To Said's wildly ridiculous implication in point #4 that Ben-Gurion didn't declare the borders of Israel because he intended to grab more land, I would simply ask him or any other revisionist to point out where in the United States' Declaration of Independence is the statement of America's territorial borders. Perhaps Ben-Gurion didn't declare the borders in his speech because the UN Partition Mandate already made the borders quite apparent.

Point #5 is Said's usual complaint about Israel's discriminatory immigration and citizenship laws and the specific mention of his personal "right of return". At the time of Israel's Declaration of Independence, as well as at various times subsequent to the UN approval of the Partition plan, Israeli officials announced very liberal and benevolent policies for Jews and Arabs living in the Jewish lands. The Jews also openly declared their desire to live in peace and partnership with all of their Arab neighbors, including the Palestinian Arab State. However, I'm baffled as to why he believes he's entitled to Israeli citizenship or right-of-return. In his biographical materials Said states that he was born in Jerusalem. Jerusalem was supposed to be part of an international protectorate, not Israel. Five days after the Arabs attacked Israel, Jordan entered Jerusalem and remained there for the next twenty years. It seems to me that his anguish over citizenship should be directed at Jordan. However, the argument over Said's citizenship rights maybe irrelevant, since subsequent information reveals that he may not have been born in Jerusalem or any other part of Palestine, at all. It looks like he was actually born in or around Cairo, Egypt. The creation of a deprived and victimized fictional background is intended to make him a voice of authority with personal experience.*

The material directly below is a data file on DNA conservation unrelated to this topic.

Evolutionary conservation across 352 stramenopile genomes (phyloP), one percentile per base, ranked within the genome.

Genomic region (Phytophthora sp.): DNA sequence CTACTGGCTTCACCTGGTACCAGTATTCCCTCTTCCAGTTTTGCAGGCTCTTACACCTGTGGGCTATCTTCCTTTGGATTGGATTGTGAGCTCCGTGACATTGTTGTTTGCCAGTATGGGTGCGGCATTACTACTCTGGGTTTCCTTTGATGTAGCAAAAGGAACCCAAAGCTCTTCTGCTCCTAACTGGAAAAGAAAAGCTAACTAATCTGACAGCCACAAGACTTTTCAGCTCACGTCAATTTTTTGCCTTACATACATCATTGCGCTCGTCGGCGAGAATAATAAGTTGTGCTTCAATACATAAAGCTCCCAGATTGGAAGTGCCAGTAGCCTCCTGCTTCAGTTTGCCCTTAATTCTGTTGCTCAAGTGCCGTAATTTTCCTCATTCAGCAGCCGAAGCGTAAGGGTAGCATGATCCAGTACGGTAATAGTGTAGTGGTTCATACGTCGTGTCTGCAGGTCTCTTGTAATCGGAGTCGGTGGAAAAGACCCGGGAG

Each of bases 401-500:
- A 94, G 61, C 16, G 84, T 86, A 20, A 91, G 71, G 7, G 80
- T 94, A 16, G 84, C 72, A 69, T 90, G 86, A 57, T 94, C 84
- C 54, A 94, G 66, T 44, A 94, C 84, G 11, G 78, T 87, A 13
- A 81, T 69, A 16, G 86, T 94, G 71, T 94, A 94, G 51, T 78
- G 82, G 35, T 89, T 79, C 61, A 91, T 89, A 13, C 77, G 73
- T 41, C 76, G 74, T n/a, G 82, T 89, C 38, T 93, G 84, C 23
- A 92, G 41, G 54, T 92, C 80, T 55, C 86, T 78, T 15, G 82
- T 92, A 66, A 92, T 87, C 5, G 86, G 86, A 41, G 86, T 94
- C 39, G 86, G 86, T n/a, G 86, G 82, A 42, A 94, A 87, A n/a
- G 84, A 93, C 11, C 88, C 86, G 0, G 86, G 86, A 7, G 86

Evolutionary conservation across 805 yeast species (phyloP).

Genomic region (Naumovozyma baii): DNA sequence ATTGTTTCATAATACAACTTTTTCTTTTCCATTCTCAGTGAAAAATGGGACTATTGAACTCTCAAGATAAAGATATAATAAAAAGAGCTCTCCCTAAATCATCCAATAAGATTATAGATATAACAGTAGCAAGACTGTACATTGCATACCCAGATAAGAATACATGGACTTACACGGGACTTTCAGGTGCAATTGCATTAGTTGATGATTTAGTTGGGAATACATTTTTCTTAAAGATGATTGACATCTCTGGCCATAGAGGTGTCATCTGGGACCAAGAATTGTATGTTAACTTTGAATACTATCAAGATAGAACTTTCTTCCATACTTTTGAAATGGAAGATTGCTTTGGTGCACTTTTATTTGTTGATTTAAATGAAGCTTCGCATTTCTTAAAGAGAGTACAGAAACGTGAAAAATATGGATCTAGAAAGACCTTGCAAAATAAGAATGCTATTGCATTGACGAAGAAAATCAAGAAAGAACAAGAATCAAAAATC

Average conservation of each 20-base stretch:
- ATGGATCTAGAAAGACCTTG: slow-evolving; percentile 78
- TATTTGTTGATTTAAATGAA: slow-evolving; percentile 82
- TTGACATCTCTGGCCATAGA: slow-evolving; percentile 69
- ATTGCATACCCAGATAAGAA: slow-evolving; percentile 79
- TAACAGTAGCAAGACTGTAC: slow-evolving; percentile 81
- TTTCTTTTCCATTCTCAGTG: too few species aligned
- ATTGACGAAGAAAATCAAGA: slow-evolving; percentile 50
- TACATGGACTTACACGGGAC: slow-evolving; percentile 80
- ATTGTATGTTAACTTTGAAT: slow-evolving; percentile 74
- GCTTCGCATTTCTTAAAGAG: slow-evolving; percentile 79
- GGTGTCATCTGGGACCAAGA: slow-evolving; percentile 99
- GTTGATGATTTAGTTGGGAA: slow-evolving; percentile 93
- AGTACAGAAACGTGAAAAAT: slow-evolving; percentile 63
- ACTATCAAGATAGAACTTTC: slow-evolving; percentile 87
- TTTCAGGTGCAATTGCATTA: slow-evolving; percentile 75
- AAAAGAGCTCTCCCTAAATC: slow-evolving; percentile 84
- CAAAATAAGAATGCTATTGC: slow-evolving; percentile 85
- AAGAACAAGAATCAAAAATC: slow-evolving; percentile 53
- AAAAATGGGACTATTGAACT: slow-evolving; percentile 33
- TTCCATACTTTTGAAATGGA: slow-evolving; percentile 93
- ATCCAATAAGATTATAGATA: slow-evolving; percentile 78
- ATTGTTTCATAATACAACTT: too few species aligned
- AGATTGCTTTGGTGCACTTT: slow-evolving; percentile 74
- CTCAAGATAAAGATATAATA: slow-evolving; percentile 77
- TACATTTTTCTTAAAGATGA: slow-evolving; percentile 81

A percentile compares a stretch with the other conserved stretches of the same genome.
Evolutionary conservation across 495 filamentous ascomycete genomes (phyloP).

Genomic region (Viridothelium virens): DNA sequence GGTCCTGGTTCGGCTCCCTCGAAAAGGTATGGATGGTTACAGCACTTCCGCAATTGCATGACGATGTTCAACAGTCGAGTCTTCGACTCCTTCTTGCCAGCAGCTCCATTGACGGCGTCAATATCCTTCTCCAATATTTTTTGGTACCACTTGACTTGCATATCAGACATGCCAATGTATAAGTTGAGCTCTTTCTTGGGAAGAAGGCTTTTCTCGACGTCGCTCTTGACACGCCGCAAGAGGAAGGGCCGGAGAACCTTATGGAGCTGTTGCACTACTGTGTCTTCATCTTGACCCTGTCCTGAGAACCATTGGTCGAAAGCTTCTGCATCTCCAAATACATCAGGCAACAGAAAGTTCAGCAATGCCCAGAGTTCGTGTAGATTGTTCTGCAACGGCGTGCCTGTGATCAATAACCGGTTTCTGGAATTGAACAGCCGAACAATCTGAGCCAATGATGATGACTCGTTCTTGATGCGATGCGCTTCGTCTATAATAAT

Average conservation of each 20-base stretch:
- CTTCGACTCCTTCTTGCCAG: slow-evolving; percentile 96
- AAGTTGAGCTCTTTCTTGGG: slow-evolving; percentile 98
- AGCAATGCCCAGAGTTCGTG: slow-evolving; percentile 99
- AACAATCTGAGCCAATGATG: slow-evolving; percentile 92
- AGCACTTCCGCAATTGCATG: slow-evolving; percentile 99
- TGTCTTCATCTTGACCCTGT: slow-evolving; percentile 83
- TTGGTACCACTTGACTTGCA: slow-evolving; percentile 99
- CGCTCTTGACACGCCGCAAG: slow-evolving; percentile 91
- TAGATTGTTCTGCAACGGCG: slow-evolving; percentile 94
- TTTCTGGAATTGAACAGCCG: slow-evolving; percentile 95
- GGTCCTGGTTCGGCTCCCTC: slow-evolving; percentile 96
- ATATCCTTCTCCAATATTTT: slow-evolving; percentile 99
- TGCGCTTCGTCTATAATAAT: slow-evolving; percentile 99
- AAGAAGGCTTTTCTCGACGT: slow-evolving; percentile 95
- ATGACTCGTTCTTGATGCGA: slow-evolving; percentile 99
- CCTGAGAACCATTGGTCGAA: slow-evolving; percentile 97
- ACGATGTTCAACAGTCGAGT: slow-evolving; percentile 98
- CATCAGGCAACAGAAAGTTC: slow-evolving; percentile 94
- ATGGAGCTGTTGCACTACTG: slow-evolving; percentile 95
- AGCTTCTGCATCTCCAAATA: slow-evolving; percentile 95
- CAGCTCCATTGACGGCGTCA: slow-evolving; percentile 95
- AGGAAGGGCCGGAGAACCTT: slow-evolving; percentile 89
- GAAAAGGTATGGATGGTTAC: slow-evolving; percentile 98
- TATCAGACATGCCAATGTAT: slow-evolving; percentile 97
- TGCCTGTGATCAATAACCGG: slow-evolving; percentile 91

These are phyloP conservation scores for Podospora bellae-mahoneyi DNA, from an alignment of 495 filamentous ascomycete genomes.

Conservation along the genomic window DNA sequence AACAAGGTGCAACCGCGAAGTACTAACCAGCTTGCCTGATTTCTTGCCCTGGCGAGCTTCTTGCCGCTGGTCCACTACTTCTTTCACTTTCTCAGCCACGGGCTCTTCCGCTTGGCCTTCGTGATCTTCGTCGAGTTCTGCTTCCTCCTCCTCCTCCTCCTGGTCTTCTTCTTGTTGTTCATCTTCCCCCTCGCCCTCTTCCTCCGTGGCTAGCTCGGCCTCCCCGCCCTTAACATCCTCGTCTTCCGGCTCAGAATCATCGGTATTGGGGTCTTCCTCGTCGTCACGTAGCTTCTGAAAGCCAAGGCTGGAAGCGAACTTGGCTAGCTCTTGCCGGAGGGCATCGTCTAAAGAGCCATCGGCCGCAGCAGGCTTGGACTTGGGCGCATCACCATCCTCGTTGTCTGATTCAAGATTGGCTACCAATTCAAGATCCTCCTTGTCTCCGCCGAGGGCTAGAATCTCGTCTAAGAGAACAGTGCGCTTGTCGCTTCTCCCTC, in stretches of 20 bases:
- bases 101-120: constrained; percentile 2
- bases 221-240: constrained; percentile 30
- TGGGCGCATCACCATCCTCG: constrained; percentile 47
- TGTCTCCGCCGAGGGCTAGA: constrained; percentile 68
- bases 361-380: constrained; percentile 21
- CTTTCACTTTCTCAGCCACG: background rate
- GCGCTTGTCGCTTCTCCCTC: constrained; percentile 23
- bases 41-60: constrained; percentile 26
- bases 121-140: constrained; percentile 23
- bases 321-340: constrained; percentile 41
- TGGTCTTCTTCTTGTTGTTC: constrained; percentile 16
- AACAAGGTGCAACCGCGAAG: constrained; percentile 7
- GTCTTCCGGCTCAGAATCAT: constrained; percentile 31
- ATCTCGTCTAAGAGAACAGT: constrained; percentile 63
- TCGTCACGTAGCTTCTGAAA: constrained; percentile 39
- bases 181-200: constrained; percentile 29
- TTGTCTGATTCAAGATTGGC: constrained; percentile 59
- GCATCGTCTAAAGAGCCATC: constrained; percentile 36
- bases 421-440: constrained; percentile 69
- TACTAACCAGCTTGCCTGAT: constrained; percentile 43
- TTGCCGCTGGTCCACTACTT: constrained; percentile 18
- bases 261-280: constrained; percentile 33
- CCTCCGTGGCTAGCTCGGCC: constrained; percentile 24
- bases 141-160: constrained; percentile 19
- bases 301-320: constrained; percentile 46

On this same subject, I'd sure like to know why Yasser Arafat thinks he's a "Palestinian" Arab and entitled to anything in Israel or Palestine. He was born in Egypt in 1929, way before Ben-Gurion and the Israelis announced any rules for citizenship and right-of-return. Like Said, he's an Egyptian. His only real tie to Palestine is that his uncle was Haj Amin al-Husseini, the Grand Mufti of Palestine. The Grand Mufti was responsible for ordering the murderous riots against the Jews in the years leading up to World War II, and he spent the war years in Germany conspiring with the Nazis on the best ways to eliminate Jews. In addition, there's some evidence to show that Arafat's claim to family lineage with the Grand Mufti was also just an attempt to puff himself up. You know someone is a really bad person when they admit or try to find association between themselves and a Nazi thug.*